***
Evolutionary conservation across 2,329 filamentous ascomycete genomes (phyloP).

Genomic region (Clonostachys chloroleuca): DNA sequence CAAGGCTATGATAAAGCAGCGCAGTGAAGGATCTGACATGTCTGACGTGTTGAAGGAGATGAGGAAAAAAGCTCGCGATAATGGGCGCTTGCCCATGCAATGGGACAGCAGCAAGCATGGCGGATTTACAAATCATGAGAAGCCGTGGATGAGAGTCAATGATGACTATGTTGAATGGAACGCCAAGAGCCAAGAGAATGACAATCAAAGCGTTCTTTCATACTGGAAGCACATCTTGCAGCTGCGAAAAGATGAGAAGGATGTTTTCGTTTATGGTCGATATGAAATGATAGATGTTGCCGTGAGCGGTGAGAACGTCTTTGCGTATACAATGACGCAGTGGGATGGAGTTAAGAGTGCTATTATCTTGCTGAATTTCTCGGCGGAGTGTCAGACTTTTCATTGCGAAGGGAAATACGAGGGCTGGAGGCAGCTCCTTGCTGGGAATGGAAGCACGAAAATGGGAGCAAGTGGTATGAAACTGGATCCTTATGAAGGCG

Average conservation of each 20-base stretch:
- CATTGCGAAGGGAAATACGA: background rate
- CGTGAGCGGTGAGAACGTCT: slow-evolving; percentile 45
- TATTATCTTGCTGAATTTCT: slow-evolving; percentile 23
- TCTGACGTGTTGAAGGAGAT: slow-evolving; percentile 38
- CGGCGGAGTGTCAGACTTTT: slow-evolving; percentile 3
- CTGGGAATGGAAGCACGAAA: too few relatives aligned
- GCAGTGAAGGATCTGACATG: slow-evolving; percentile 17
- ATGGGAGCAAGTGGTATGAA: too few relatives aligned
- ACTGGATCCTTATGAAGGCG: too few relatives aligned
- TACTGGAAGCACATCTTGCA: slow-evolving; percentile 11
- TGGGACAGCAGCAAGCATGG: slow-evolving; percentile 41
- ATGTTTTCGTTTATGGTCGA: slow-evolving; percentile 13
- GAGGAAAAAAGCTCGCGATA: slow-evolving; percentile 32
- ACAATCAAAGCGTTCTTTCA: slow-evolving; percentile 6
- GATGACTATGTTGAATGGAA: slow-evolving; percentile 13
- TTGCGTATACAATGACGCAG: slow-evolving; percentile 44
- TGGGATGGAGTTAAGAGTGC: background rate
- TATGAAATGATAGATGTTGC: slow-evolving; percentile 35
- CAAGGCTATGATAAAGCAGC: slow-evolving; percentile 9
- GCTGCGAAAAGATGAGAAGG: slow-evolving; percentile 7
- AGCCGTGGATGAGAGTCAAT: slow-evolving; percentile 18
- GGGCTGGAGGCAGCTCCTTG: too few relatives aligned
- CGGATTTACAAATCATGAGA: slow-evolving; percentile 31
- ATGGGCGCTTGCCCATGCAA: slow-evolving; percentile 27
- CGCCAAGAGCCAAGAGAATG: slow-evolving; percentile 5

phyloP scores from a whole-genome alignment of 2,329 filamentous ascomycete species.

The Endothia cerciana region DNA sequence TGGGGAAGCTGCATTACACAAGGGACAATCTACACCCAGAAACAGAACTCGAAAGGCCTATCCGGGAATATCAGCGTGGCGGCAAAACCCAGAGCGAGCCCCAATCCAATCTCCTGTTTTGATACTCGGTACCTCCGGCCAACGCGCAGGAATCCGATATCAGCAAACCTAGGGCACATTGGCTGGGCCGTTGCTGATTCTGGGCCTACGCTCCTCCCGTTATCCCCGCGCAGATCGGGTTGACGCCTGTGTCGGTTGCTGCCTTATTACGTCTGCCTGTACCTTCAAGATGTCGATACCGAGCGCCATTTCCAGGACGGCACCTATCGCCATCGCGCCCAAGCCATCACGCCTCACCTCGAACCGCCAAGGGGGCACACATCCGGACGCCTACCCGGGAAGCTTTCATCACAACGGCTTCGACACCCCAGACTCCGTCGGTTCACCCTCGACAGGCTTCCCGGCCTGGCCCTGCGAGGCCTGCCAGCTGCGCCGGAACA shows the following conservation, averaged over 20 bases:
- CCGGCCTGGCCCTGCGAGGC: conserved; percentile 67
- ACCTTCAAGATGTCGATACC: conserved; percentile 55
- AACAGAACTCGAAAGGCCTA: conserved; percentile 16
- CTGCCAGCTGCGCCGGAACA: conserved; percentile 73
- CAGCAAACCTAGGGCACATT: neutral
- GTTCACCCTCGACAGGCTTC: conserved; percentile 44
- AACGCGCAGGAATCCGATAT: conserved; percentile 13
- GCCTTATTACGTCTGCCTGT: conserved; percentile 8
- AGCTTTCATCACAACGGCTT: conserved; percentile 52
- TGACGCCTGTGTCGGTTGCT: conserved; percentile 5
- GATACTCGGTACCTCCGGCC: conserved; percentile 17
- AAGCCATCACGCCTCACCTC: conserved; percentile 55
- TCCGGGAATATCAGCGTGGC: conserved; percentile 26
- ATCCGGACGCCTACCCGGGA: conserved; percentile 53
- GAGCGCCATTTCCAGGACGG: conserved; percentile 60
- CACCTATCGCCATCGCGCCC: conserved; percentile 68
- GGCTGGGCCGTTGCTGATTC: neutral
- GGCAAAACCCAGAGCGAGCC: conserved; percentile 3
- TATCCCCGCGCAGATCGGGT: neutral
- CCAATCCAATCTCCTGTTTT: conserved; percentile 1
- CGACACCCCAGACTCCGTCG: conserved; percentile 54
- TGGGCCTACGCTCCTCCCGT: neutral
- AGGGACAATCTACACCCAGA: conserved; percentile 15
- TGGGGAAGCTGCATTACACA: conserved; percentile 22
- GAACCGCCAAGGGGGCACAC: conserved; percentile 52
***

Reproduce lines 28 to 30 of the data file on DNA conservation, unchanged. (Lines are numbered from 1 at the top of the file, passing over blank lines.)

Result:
- CGCCAAGAGCCAAGAGAATG: slow-evolving; percentile 5

phyloP scores from a whole-genome alignment of 2,329 filamentous ascomycete species.

The Endothia cerciana region DNA sequence TGGGGAAGCTGCATTACACAAGGGACAATCTACACCCAGAAACAGAACTCGAAAGGCCTATCCGGGAATATCAGCGTGGCGGCAAAACCCAGAGCGAGCCCCAATCCAATCTCCTGTTTTGATACTCGGTACCTCCGGCCAACGCGCAGGAATCCGATATCAGCAAACCTAGGGCACATTGGCTGGGCCGTTGCTGATTCTGGGCCTACGCTCCTCCCGTTATCCCCGCGCAGATCGGGTTGACGCCTGTGTCGGTTGCTGCCTTATTACGTCTGCCTGTACCTTCAAGATGTCGATACCGAGCGCCATTTCCAGGACGGCACCTATCGCCATCGCGCCCAAGCCATCACGCCTCACCTCGAACCGCCAAGGGGGCACACATCCGGACGCCTACCCGGGAAGCTTTCATCACAACGGCTTCGACACCCCAGACTCCGTCGGTTCACCCTCGACAGGCTTCCCGGCCTGGCCCTGCGAGGCCTGCCAGCTGCGCCGGAACA shows the following conservation, averaged over 20 bases: